NIH to Hold Conference on Family History

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People who have family members with certain diseases are more likely to develop those diseases themselves. Indeed, many common disorders, including cancer, diabetes, heart disease and stroke, have genetic, environmental, behavioral and lifestyle causes that are shared between family members and together contribute to an individual’s risk for developing disease.

A family health history is a written or graphic record of these factors and includes information on diseases and health conditions of biological relatives, the age at diagnosis, and the age and cause of death of deceased family members. Family health history information collected from patients has long been used by healthcare providers in the U.S. as a risk assessment tool, and has gained renewed attention with efforts in personalized medicine. Americans recognize the importance of family history to health. A recent survey found an overwhelming 96% of respondents believe their family history is important for their own health; nevertheless, only 30% have actively collected health information from their relatives to develop a family history [1].

Despite the widespread and longstanding use of family health history, important questions regarding the effectiveness of family history information for disease prediction and improvement of health outcomes remain.

NIH State-of-the-Science Conference: Family History and Improving Health

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On August 24-26, the National Human Genome Research Institute (NHGRI) and the Office of Medical Applications of Research (OMAR) of the National Institutes of Health (NIH) will convene a State-of-the-Science conference on Family History and Improving Health in Bethesda, Maryland. The purpose of the conference is to develop a consensus statement that advances the issue of family history by assessing the available scientific evidence related to the use and effectiveness of family history information for predicting and improving patient health outcomes.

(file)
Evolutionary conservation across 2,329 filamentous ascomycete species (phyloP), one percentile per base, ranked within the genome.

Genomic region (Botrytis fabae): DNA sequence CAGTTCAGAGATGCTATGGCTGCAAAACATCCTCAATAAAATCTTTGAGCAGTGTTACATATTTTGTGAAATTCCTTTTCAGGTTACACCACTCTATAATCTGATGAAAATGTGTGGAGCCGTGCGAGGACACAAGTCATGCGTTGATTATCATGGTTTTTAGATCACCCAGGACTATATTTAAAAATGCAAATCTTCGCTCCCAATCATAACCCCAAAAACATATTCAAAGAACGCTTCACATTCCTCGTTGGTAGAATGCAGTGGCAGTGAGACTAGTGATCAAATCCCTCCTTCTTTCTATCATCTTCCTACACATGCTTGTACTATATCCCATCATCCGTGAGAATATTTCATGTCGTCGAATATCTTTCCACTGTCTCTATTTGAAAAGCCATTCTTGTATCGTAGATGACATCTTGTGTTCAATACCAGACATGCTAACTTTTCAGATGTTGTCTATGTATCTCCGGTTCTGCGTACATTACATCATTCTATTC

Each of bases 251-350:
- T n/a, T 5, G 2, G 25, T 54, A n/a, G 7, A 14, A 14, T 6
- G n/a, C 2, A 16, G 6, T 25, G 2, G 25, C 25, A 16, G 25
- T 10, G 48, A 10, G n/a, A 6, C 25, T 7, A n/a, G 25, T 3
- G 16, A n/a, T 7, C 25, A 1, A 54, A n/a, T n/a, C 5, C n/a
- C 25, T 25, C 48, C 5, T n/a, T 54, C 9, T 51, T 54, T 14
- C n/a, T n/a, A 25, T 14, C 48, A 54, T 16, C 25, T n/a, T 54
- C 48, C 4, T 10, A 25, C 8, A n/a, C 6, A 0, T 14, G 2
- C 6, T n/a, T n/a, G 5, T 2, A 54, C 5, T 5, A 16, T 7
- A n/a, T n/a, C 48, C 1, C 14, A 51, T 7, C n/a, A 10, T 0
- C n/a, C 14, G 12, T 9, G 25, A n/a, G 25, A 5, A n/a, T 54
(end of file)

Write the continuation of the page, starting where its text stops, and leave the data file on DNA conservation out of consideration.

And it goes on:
This free conference is intended for physicians, researchers and allied health personnel interested in family history and improving health, as well as interested members of the public, and will address the following questions:

  • What are the key elements of a family history in a primary care setting for the purposes of risk assessment for common diseases?
  • What is the accuracy of family history, and under what conditions does the accuracy vary?
  • What is the direct evidence that getting a family history will improve health outcomes for the patient and/or family?
  • What is the direct evidence that getting a family history will result in adverse outcomes for the patient and/or family?
  • What are the factors that encourage or discourage obtaining and using a family history?
  • What are the future research directions for assessing the value of family history for common diseases in the primary care setting?

Invited experts will present information pertinent to these issues, and a systematic literature review will be summarized. You can either attend the conference in person or register to watch a live Webcast. During open discussion periods, both in-person and remote Webcast conference attendees will have time to ask questions and provide statements. On the final day of the conference, after weighing the scientific evidence, an unbiased, independent panel will prepare and present a consensus statement addressing the six key conference questions listed above.

A comprehensive agenda and additional details can be found on the conference Web page.

If you are unable to view the live Webcast, an archived version will be available approximately one week after the conference.

I encourage you to register, attend the conference on Monday, August 24th – Wednesday, August 26th, and take part in the discussion. Please tell friends and colleagues. Using this link, you can quickly and easily e-mail conference info.

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References

  1. Awareness of family health history as a risk factor for disease–United States, 2004. Centers for Disease Control and Prevention (CDC). MMWR Morb Mortal Wkly Rep. 2004 Nov 12;53(44):1044-7.
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About the Author

Walter Jessen is a senior writer for Highlight HEALTH Media.